“A peculiar satisfaction”: Thomas Jefferson’s disciplinary imagination and the mastery of subjects
Location: Luddy Hall Auditoruim
What does it mean to have mastery over a subject?
Based on an examination of Thomas Jefferson’s book classification, alongside his writings and the grids, ledgers, and devices that he used to record the activities of the people he enslaved at his plantation and factory, this talk will discuss the materiality of classification. Knowledge organization was at the heart of Jefferson’s interconnected projects and vision. His book classification provides an important entry into examining the particularity of claims to universality, as it reveals the ways that he ordered subjects according to a universalized white, male, propertied point of view. In 1815 Jefferson sold his book collection and catalogue to the Library of Congress to replace the collection that had been burned in the War of 1812. In correspondence with the third Librarian of Congress regarding the transfer, Jefferson discussed his method for organizing the books, explaining his preference for arranging them into subject categories. He also noted the challenges of interdisciplinarity presented by some books-especially ones about travel, which may “blend together the geography, natural history, civil history, agriculture, manufactures, commerce, arts, occupations, manners Etc. of a country.” Despite impediments to building a tidy system of subject categories, Jefferson said that there was a “peculiar satisfaction” to arranging books according to subject, which derived from “seeing at a glance the books which have been written on [a subject] and selecting those from which we expect most readily the information we seek.” This talk will focus on Jefferson’s sections on History, Moral Philosophy, and Geography to demonstrate the significance of his classification in the history of knowledge organization, as well as the role of classification in modern statecraft. It will also draw a lineage from Jefferson’s books to present knowledge organization systems.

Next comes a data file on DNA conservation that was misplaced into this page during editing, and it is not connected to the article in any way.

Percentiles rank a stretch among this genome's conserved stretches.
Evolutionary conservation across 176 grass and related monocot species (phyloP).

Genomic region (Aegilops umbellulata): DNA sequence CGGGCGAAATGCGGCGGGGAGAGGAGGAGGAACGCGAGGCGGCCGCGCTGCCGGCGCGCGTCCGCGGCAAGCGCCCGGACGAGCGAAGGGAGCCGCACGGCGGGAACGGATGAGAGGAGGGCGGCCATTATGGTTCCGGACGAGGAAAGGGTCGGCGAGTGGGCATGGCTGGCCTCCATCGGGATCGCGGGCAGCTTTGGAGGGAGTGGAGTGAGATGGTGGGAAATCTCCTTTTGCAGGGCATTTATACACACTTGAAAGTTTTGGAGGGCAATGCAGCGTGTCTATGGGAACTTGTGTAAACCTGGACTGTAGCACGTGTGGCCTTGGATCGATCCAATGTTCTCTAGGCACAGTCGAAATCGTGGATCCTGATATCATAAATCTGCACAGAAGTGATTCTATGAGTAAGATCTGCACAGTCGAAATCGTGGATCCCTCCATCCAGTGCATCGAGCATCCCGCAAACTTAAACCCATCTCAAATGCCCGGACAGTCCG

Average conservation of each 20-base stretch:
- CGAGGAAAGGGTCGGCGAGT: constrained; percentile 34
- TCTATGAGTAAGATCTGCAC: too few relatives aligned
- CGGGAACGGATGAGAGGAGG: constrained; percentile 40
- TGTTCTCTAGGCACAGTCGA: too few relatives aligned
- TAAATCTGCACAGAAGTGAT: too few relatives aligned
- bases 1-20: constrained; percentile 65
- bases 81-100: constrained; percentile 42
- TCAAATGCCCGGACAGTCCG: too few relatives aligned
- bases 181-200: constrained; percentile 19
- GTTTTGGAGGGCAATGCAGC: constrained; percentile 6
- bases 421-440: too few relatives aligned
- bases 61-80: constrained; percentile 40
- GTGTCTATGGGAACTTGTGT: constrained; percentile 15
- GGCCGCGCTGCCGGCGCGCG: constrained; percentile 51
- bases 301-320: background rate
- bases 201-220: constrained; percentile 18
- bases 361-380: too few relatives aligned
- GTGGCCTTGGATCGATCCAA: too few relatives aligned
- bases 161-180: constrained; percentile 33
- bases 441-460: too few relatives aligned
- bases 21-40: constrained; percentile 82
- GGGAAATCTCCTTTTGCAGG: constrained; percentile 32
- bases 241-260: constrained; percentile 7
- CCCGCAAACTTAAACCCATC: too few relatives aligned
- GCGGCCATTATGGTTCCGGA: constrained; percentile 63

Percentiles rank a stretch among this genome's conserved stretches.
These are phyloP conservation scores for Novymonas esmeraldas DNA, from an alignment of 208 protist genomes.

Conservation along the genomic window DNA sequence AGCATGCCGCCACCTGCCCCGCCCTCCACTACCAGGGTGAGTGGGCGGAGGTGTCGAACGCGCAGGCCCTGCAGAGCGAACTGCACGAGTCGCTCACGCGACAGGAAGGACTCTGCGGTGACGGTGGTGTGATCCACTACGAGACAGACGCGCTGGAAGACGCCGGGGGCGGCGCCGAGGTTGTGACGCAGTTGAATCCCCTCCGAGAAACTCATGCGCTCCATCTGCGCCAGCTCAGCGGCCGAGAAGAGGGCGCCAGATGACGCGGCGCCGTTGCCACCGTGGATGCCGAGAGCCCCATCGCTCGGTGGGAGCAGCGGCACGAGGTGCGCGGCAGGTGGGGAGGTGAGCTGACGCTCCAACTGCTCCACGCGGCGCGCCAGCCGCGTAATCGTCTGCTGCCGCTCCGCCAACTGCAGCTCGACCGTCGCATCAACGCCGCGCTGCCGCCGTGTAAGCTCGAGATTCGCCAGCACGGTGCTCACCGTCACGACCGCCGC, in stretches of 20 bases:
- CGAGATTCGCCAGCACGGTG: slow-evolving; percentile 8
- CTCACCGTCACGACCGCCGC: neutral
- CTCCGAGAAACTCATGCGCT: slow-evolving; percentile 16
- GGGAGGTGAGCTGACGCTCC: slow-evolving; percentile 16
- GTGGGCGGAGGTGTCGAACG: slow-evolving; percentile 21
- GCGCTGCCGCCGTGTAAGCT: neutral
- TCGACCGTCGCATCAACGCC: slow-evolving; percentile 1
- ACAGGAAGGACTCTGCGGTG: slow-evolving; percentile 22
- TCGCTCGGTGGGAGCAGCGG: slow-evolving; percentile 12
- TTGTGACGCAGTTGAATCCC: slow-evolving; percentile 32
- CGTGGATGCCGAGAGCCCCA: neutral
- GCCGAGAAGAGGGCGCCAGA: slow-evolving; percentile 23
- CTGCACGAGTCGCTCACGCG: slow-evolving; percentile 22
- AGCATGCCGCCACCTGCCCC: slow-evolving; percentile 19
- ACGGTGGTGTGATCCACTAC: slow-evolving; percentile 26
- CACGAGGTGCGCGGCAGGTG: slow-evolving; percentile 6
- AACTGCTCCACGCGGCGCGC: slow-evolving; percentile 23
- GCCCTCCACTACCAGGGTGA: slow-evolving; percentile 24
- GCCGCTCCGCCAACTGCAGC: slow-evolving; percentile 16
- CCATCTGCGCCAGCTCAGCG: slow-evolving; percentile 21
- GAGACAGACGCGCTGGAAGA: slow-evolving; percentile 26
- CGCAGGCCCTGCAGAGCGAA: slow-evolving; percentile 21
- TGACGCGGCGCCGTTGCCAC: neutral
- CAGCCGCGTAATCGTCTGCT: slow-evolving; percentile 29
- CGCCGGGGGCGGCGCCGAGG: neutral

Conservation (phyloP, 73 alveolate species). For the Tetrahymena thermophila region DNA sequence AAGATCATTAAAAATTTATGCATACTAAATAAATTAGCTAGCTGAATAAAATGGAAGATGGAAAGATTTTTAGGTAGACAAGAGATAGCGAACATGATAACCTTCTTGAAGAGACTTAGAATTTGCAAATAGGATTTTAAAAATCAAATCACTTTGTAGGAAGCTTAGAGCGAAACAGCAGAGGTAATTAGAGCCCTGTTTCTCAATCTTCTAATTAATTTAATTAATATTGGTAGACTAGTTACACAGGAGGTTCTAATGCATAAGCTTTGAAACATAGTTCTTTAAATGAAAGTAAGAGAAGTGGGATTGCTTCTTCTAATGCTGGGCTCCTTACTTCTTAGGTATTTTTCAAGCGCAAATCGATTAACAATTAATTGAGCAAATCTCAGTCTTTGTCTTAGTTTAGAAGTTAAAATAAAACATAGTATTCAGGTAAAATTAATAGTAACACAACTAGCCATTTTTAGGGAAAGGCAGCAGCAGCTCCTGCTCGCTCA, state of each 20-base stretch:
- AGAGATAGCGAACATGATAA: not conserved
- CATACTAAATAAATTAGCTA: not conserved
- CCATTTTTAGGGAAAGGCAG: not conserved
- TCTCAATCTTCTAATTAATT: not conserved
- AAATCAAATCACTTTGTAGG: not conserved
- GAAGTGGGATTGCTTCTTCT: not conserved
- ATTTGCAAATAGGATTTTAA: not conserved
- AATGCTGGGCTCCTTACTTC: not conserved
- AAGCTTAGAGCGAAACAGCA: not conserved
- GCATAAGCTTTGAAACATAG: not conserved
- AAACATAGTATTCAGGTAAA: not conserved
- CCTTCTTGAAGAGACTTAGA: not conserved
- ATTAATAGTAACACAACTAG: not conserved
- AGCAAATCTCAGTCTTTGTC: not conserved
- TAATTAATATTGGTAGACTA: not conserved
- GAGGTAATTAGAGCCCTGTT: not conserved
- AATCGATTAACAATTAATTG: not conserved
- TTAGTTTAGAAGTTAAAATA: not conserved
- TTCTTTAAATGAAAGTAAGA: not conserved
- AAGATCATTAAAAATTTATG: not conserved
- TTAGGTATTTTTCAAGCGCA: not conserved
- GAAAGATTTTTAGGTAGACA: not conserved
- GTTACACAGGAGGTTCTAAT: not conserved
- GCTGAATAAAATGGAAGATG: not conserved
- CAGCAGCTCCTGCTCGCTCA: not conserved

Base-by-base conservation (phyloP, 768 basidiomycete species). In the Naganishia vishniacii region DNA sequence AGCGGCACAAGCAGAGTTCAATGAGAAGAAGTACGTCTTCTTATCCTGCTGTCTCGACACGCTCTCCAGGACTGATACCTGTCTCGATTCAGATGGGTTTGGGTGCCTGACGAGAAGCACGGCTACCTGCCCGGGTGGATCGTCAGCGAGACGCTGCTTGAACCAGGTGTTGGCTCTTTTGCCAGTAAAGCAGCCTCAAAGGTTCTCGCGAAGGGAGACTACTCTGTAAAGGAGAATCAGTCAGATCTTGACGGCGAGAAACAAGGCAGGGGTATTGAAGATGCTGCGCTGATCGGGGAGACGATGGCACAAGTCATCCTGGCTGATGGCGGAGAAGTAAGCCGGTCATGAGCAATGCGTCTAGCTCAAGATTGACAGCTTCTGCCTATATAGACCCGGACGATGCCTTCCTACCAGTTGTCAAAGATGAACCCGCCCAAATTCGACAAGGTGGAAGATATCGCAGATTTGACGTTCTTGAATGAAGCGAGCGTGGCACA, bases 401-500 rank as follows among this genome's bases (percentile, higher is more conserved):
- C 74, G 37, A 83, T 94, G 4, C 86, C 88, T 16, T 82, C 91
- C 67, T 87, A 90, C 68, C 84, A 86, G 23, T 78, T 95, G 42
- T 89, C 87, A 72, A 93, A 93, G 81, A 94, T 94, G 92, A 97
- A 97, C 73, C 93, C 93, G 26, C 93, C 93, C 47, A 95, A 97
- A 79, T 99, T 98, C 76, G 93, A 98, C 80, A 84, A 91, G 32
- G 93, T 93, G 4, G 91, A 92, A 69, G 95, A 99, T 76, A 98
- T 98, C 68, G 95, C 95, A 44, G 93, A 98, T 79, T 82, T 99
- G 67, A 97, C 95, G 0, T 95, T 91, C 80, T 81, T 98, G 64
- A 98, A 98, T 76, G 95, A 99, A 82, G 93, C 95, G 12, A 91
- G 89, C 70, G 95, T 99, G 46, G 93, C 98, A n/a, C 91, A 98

Melissa Adler, Ph.D., is an Assistant Professor in the Faculty of Information & Media Studies at Western University in London, Ontario. Her research concerns the history of knowledge organization systems as they intersect with state and cultural discourses. Adler’s book, Cruising the Library: Perversities in the Organization of Knowledge (Fordham University Press, April 2017), is a study of the history of sexuality through the lens of Library of Congress classifications and categories.